A. The government would maintain the traditional fee-for-service Medicare plan, which would be available everywhere. It would no longer run that plan, however. Instead, Congress would establish a federally sponsored not-for-profit corporation to administer a Medicare Standard Plan. This corporation would be governed by its own government-appointed board and would offer the standard Part A and Part B Medicare benefits and charge a premium. Each year, however, the board also would present to Congress recommended changes in the services, premium, deductibles, and co-payments for the Standard Plan. These changes would have to be ratified by Congress in an up-or-down vote without amendment.

B. The government would allow private plans meeting certain requirements (described below) to submit bids to offer a set of services to the elderly. The HCFA, within HHS, would negotiate with each plan on benefits, premium, service area, and other questions, after which the plan could be offered to Medicare beneficiaries.

C. Like the OPM in the FEHBP system, the HCFA would conduct the annual Medicare open season in which private plans would compete for consumers' dollars. During open season, beneficiaries would choose their plan for the following year; before open season, each Medicare beneficiary would receive an information kit from HHS with standardized information on prices, benefits, and consumer satisfaction for Medicare-approved plans in their area, including the Standard Plan. Beneficiaries also would receive a selection form on which to indicate their choice.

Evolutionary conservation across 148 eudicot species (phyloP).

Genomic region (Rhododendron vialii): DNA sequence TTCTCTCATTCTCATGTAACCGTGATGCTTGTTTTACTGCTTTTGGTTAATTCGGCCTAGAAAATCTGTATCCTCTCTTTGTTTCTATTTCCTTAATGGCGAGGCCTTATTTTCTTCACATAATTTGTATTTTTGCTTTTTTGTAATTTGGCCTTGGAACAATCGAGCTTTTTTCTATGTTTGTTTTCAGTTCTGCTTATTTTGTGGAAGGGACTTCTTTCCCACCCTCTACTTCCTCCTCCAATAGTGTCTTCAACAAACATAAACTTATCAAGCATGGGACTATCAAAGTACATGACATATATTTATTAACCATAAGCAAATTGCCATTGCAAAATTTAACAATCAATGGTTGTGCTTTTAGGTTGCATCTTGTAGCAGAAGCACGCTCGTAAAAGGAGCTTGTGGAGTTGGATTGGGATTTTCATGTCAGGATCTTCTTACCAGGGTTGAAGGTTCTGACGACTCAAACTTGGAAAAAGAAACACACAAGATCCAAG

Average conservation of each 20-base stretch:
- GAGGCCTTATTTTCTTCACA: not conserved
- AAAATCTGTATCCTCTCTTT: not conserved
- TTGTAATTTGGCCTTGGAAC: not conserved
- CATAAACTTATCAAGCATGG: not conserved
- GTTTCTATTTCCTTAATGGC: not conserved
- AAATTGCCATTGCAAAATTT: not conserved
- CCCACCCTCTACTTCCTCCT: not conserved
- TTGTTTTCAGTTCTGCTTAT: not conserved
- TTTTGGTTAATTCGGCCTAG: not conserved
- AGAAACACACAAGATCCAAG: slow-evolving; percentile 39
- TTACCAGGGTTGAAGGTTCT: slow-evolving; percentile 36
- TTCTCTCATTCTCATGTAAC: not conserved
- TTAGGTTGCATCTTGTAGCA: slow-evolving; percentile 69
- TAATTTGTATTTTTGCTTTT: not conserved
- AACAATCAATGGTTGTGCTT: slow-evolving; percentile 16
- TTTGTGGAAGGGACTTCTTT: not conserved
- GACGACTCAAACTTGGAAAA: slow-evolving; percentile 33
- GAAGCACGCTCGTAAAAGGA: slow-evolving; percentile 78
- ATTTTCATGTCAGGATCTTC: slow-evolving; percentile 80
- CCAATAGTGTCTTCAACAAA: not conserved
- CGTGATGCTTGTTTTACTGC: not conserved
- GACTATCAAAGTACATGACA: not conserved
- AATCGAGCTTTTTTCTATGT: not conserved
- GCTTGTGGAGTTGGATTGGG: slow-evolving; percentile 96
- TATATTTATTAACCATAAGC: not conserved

D. Once the selection had been made, the HCFA would send the appropriate contribution to the chosen plan (described below). The beneficiary would be responsible for any difference between that amount and the premium costs, but could elect to have the government pay that difference and reduce the beneficiary's Social Security check (similar to the Part B option today). If no plan was selected, the beneficiary would be assigned to the Standard Plan.


Element #2: Changing the Medicare Payment System 

There has been considerable interest in recent years in refining how the government makes payments for the care of Medicare patients. One concern withthe current system is that Medicare appears to be overpaying many HMOs because of the payment formula based on the cost of fee-for-service plans in an area. Another is that the defined benefit nature of Medicare and its payment system necessarily drives up cost. To deal with this second concern, many policymakers and Members of Congress have argued for some form of defined contribution; under this approach, however, an arbitrary budgeted contribution could leave seniors with an unacceptable degree of risk.